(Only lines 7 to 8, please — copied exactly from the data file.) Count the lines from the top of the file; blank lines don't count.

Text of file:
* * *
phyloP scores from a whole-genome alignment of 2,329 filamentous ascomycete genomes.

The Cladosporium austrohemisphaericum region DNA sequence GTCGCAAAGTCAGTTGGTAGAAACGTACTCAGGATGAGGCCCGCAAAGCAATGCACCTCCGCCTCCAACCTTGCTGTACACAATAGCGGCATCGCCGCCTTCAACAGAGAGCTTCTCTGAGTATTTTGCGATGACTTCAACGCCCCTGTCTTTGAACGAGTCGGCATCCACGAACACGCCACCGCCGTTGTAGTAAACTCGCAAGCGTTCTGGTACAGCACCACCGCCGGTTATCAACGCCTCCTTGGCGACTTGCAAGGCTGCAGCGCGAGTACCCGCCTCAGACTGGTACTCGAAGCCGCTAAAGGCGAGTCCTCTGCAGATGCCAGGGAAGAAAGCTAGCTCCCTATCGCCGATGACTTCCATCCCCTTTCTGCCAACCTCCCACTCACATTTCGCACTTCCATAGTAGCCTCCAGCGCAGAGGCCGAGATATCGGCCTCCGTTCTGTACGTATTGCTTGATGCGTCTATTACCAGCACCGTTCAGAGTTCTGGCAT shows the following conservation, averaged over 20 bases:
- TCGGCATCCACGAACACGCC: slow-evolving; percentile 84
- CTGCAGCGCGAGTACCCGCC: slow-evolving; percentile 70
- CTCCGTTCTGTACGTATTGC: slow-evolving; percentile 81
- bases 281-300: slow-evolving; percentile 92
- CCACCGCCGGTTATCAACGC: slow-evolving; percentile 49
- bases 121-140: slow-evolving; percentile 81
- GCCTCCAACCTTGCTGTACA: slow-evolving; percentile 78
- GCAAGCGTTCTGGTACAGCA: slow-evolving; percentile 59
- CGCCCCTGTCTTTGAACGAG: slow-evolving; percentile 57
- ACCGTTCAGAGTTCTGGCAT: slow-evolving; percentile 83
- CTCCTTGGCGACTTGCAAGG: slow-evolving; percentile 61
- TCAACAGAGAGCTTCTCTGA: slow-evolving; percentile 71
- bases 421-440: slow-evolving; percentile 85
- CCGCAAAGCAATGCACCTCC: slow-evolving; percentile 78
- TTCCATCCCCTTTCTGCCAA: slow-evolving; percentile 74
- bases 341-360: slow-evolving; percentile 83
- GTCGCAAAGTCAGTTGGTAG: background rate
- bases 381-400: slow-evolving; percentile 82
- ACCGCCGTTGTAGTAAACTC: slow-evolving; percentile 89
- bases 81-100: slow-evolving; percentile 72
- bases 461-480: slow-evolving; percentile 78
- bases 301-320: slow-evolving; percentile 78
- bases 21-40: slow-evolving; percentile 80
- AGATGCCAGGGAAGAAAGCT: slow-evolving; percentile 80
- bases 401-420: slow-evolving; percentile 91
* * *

- CCACCGCCGGTTATCAACGC: slow-evolving; percentile 49
- bases 121-140: slow-evolving; percentile 81